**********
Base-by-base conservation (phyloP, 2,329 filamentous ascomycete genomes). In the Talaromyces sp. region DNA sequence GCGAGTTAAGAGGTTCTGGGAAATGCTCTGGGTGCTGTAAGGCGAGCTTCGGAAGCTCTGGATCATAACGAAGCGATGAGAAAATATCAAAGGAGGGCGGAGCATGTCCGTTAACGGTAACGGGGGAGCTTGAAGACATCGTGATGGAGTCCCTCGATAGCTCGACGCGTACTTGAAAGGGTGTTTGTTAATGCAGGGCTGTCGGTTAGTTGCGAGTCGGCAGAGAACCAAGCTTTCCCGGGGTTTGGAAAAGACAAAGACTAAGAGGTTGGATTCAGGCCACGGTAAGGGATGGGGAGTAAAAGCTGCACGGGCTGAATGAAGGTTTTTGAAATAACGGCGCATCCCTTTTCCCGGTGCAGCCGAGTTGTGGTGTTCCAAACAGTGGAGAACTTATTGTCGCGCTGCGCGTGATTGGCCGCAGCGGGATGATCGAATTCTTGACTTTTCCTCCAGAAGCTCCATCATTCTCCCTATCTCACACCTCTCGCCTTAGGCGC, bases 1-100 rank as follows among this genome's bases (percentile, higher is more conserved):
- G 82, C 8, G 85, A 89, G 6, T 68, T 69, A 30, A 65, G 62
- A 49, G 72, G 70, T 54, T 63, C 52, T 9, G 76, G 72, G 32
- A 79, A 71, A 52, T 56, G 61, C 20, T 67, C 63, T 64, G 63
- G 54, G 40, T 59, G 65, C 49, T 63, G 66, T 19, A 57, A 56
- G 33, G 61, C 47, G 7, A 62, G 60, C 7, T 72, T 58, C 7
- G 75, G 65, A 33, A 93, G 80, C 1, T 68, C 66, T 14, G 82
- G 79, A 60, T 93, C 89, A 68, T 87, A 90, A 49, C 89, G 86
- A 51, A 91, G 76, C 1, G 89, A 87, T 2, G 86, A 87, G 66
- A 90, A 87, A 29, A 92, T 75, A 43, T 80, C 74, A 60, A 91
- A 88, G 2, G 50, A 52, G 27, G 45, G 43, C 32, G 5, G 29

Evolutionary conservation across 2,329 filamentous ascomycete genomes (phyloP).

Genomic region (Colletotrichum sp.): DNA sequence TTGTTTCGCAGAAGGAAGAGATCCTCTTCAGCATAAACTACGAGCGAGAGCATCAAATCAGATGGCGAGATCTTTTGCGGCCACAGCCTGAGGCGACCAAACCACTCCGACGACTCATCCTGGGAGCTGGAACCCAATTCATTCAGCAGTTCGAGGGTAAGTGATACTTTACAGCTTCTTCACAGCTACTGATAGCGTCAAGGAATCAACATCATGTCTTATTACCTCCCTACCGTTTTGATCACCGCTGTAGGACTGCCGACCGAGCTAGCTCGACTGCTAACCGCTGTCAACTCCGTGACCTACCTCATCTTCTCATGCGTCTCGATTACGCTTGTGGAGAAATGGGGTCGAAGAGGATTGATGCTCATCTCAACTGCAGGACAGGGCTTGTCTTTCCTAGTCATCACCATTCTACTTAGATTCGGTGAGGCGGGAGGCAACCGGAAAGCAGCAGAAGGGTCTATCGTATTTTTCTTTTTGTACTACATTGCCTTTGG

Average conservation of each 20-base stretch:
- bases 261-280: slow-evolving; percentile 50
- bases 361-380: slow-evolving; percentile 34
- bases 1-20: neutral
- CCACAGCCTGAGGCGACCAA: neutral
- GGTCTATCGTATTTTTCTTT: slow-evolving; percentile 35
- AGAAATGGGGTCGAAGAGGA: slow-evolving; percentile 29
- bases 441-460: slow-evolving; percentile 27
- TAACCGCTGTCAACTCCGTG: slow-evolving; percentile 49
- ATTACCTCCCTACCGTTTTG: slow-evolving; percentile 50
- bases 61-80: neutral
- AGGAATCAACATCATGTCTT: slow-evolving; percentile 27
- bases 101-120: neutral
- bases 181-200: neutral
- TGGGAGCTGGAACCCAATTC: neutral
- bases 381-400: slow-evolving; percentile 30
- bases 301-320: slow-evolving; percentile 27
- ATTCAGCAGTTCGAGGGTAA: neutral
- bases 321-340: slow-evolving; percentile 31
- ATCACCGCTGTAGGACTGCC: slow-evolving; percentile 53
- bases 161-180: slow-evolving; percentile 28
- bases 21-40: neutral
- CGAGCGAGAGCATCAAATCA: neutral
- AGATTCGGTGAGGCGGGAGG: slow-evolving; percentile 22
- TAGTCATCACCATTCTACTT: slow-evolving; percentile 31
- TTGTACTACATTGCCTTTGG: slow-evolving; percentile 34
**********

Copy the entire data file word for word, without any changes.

Base-by-base conservation (phyloP, 2,329 filamentous ascomycete genomes). In the Talaromyces sp. region DNA sequence GCGAGTTAAGAGGTTCTGGGAAATGCTCTGGGTGCTGTAAGGCGAGCTTCGGAAGCTCTGGATCATAACGAAGCGATGAGAAAATATCAAAGGAGGGCGGAGCATGTCCGTTAACGGTAACGGGGGAGCTTGAAGACATCGTGATGGAGTCCCTCGATAGCTCGACGCGTACTTGAAAGGGTGTTTGTTAATGCAGGGCTGTCGGTTAGTTGCGAGTCGGCAGAGAACCAAGCTTTCCCGGGGTTTGGAAAAGACAAAGACTAAGAGGTTGGATTCAGGCCACGGTAAGGGATGGGGAGTAAAAGCTGCACGGGCTGAATGAAGGTTTTTGAAATAACGGCGCATCCCTTTTCCCGGTGCAGCCGAGTTGTGGTGTTCCAAACAGTGGAGAACTTATTGTCGCGCTGCGCGTGATTGGCCGCAGCGGGATGATCGAATTCTTGACTTTTCCTCCAGAAGCTCCATCATTCTCCCTATCTCACACCTCTCGCCTTAGGCGC, bases 1-100 rank as follows among this genome's bases (percentile, higher is more conserved):
- G 82, C 8, G 85, A 89, G 6, T 68, T 69, A 30, A 65, G 62
- A 49, G 72, G 70, T 54, T 63, C 52, T 9, G 76, G 72, G 32
- A 79, A 71, A 52, T 56, G 61, C 20, T 67, C 63, T 64, G 63
- G 54, G 40, T 59, G 65, C 49, T 63, G 66, T 19, A 57, A 56
- G 33, G 61, C 47, G 7, A 62, G 60, C 7, T 72, T 58, C 7
- G 75, G 65, A 33, A 93, G 80, C 1, T 68, C 66, T 14, G 82
- G 79, A 60, T 93, C 89, A 68, T 87, A 90, A 49, C 89, G 86
- A 51, A 91, G 76, C 1, G 89, A 87, T 2, G 86, A 87, G 66
- A 90, A 87, A 29, A 92, T 75, A 43, T 80, C 74, A 60, A 91
- A 88, G 2, G 50, A 52, G 27, G 45, G 43, C 32, G 5, G 29

Evolutionary conservation across 2,329 filamentous ascomycete genomes (phyloP).

Genomic region (Colletotrichum sp.): DNA sequence TTGTTTCGCAGAAGGAAGAGATCCTCTTCAGCATAAACTACGAGCGAGAGCATCAAATCAGATGGCGAGATCTTTTGCGGCCACAGCCTGAGGCGACCAAACCACTCCGACGACTCATCCTGGGAGCTGGAACCCAATTCATTCAGCAGTTCGAGGGTAAGTGATACTTTACAGCTTCTTCACAGCTACTGATAGCGTCAAGGAATCAACATCATGTCTTATTACCTCCCTACCGTTTTGATCACCGCTGTAGGACTGCCGACCGAGCTAGCTCGACTGCTAACCGCTGTCAACTCCGTGACCTACCTCATCTTCTCATGCGTCTCGATTACGCTTGTGGAGAAATGGGGTCGAAGAGGATTGATGCTCATCTCAACTGCAGGACAGGGCTTGTCTTTCCTAGTCATCACCATTCTACTTAGATTCGGTGAGGCGGGAGGCAACCGGAAAGCAGCAGAAGGGTCTATCGTATTTTTCTTTTTGTACTACATTGCCTTTGG

Average conservation of each 20-base stretch:
- bases 261-280: slow-evolving; percentile 50
- bases 361-380: slow-evolving; percentile 34
- bases 1-20: neutral
- CCACAGCCTGAGGCGACCAA: neutral
- GGTCTATCGTATTTTTCTTT: slow-evolving; percentile 35
- AGAAATGGGGTCGAAGAGGA: slow-evolving; percentile 29
- bases 441-460: slow-evolving; percentile 27
- TAACCGCTGTCAACTCCGTG: slow-evolving; percentile 49
- ATTACCTCCCTACCGTTTTG: slow-evolving; percentile 50
- bases 61-80: neutral
- AGGAATCAACATCATGTCTT: slow-evolving; percentile 27
- bases 101-120: neutral
- bases 181-200: neutral
- TGGGAGCTGGAACCCAATTC: neutral
- bases 381-400: slow-evolving; percentile 30
- bases 301-320: slow-evolving; percentile 27
- ATTCAGCAGTTCGAGGGTAA: neutral
- bases 321-340: slow-evolving; percentile 31
- ATCACCGCTGTAGGACTGCC: slow-evolving; percentile 53
- bases 161-180: slow-evolving; percentile 28
- bases 21-40: neutral
- CGAGCGAGAGCATCAAATCA: neutral
- AGATTCGGTGAGGCGGGAGG: slow-evolving; percentile 22
- TAGTCATCACCATTCTACTT: slow-evolving; percentile 31
- TTGTACTACATTGCCTTTGG: slow-evolving; percentile 34